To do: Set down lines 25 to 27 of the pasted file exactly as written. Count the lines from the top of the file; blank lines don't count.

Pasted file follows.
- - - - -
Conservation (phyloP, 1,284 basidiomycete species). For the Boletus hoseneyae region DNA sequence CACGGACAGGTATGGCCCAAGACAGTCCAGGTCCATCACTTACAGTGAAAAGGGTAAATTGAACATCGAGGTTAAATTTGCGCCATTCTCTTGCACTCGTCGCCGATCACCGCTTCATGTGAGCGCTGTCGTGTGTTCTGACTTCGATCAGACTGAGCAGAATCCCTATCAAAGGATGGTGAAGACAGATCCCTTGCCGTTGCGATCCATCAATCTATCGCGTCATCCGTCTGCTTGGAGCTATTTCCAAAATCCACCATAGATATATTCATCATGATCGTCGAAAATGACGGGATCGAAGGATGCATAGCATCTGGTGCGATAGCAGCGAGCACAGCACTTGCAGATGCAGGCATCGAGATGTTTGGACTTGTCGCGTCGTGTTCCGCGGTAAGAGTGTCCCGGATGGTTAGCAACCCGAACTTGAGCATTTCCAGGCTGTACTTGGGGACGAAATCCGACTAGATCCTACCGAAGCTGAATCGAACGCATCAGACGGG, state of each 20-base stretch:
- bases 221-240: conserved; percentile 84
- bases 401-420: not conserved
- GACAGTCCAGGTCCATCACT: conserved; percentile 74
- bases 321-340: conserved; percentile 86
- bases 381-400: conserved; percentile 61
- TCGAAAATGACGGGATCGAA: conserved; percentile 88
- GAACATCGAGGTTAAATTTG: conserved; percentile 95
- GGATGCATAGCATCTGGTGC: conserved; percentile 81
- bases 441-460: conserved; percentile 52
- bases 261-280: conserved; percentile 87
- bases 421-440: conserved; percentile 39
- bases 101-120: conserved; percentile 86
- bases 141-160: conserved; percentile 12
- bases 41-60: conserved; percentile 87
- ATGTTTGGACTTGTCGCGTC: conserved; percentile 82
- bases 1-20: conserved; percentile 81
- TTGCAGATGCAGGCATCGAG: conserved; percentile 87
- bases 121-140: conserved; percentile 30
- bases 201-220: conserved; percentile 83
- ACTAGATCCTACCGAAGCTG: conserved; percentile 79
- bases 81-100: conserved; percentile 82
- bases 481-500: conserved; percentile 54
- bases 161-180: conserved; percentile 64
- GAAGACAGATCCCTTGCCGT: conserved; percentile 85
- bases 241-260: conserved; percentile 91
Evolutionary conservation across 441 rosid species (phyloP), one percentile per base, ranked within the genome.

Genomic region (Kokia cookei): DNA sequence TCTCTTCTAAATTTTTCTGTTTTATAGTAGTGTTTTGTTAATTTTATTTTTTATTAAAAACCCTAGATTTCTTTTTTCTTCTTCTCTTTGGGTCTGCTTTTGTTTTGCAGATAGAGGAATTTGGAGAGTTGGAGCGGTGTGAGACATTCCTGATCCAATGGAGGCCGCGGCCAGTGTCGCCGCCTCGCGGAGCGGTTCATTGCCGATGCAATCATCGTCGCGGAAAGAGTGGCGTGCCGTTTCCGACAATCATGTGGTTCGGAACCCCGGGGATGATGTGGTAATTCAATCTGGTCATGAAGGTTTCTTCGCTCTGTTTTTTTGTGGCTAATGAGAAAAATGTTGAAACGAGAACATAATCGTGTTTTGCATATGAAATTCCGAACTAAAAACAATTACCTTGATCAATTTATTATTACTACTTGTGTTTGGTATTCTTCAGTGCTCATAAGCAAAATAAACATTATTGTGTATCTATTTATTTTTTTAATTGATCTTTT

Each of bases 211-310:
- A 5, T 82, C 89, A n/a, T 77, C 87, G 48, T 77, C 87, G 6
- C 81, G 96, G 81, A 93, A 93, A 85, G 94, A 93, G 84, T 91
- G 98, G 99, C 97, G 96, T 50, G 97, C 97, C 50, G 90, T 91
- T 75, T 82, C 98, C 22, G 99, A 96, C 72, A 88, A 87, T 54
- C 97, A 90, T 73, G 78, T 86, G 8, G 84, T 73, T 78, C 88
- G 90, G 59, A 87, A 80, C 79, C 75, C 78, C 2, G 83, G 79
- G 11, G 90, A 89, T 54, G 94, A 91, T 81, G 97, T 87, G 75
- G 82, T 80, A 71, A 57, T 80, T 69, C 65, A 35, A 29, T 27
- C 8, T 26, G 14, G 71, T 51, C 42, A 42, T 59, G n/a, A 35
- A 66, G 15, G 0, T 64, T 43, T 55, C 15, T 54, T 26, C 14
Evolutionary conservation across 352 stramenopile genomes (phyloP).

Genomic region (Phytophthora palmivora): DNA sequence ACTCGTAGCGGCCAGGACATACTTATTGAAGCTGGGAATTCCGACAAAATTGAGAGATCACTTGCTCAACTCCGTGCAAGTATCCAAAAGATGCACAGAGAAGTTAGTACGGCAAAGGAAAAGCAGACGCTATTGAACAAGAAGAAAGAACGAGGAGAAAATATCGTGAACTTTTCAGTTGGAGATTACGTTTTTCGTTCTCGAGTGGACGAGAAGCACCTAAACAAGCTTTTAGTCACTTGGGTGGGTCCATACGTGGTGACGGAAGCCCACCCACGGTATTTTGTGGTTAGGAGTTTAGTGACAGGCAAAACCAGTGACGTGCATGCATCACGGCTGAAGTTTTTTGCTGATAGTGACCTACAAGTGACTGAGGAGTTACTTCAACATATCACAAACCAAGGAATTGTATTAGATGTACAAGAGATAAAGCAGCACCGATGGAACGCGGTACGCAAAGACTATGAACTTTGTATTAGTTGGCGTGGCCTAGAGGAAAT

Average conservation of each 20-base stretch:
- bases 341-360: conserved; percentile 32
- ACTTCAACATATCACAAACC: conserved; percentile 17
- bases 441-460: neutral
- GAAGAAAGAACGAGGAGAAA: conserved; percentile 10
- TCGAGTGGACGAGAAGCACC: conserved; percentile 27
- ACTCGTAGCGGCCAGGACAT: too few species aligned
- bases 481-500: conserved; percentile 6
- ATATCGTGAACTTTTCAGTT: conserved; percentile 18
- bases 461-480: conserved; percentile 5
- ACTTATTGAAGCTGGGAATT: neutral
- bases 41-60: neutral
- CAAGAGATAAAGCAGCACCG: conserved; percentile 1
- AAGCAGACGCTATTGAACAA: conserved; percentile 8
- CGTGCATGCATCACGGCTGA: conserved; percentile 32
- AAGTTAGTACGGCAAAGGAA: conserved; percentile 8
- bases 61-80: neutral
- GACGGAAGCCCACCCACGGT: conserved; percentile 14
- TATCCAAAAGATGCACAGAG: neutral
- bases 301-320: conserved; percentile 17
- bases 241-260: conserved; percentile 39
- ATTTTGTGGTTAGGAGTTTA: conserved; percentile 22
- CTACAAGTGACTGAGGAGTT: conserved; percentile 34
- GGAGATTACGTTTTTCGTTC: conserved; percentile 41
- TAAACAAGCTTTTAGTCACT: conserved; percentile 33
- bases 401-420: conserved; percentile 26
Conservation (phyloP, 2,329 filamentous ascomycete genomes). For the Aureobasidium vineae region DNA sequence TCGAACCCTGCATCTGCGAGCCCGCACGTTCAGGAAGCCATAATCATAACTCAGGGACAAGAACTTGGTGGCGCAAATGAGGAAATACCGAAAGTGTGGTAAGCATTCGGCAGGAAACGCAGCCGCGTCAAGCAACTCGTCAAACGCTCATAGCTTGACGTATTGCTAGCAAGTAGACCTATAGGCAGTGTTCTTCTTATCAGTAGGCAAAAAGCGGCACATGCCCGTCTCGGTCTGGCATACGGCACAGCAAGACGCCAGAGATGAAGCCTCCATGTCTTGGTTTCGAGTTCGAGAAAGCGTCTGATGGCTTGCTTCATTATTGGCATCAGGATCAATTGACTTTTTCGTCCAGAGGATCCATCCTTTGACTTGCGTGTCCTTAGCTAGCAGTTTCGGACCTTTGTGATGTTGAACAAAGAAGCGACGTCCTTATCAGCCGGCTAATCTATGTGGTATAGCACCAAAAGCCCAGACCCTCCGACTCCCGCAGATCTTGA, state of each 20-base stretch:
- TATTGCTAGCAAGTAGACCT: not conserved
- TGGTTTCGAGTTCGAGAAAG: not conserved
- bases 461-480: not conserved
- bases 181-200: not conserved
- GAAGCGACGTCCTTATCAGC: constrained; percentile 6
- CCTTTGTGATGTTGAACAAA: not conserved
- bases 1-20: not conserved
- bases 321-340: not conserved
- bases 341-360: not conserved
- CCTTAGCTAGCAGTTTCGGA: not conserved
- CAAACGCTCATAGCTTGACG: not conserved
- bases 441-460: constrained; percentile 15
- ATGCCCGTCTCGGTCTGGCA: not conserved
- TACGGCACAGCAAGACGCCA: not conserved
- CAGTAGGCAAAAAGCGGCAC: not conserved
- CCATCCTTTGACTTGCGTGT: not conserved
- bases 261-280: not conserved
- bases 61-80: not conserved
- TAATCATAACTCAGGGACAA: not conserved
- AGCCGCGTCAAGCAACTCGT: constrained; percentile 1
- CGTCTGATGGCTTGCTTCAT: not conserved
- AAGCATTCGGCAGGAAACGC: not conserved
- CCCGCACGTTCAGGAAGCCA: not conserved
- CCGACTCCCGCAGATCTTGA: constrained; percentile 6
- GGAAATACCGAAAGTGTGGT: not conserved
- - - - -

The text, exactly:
- GAAGACAGATCCCTTGCCGT: conserved; percentile 85
- bases 241-260: conserved; percentile 91
Evolutionary conservation across 441 rosid species (phyloP), one percentile per base, ranked within the genome.